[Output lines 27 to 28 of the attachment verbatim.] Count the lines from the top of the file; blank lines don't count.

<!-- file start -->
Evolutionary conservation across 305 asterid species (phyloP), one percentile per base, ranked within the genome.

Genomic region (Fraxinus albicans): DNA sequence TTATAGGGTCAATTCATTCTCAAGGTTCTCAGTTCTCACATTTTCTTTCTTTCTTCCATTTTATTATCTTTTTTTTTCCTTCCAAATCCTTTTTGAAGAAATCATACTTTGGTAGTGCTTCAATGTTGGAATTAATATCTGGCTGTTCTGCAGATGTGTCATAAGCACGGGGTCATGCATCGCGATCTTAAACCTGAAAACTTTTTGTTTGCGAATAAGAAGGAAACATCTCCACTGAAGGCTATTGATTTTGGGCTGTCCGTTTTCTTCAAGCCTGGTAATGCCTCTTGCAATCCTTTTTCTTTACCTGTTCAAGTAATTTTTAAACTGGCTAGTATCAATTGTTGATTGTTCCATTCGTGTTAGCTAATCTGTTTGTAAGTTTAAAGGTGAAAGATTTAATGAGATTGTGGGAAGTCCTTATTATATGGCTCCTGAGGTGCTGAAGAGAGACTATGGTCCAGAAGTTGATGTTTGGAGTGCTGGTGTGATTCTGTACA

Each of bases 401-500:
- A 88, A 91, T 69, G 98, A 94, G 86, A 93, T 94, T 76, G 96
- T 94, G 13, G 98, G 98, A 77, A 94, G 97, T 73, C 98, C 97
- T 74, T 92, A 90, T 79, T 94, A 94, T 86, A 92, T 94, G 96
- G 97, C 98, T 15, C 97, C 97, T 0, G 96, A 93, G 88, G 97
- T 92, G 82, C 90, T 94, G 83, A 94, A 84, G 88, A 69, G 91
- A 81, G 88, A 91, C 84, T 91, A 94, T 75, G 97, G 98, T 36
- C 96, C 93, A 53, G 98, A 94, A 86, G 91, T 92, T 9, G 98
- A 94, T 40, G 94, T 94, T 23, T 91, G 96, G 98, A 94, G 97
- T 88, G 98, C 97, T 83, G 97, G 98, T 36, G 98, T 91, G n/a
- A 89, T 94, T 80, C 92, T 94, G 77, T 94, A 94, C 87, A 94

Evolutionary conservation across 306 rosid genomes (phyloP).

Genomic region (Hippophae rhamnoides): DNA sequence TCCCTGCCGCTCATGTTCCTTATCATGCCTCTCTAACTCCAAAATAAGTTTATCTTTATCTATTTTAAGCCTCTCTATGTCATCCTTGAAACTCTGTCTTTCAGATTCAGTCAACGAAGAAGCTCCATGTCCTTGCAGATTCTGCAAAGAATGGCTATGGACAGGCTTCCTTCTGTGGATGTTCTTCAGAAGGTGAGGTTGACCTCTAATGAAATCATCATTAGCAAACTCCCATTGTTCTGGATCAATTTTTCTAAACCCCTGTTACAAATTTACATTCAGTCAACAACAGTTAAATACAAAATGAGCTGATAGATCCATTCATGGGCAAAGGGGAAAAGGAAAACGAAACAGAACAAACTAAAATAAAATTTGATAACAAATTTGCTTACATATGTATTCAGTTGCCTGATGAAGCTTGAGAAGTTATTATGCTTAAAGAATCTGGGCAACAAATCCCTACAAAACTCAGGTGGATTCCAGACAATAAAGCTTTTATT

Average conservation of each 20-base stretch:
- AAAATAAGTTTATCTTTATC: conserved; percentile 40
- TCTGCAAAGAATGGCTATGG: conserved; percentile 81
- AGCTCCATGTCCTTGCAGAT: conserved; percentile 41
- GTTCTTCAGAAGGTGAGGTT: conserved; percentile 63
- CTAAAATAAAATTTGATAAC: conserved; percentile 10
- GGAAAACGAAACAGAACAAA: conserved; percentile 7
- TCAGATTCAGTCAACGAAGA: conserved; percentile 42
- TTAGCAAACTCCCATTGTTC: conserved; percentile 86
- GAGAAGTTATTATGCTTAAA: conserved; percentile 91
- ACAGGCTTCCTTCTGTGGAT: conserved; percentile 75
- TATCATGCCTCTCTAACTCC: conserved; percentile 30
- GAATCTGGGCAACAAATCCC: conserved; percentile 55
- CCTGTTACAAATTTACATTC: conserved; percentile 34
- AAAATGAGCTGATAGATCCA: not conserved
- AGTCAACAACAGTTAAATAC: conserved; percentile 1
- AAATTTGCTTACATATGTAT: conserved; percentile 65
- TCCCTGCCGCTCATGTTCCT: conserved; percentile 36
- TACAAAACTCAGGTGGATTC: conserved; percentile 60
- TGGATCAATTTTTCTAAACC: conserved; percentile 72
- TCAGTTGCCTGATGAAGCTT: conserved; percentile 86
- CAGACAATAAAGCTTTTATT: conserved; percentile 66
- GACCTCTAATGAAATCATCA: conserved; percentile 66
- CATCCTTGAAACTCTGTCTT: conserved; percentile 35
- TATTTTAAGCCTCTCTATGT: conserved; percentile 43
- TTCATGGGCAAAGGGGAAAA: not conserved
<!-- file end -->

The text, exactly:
- TATCATGCCTCTCTAACTCC: conserved; percentile 30
- GAATCTGGGCAACAAATCCC: conserved; percentile 55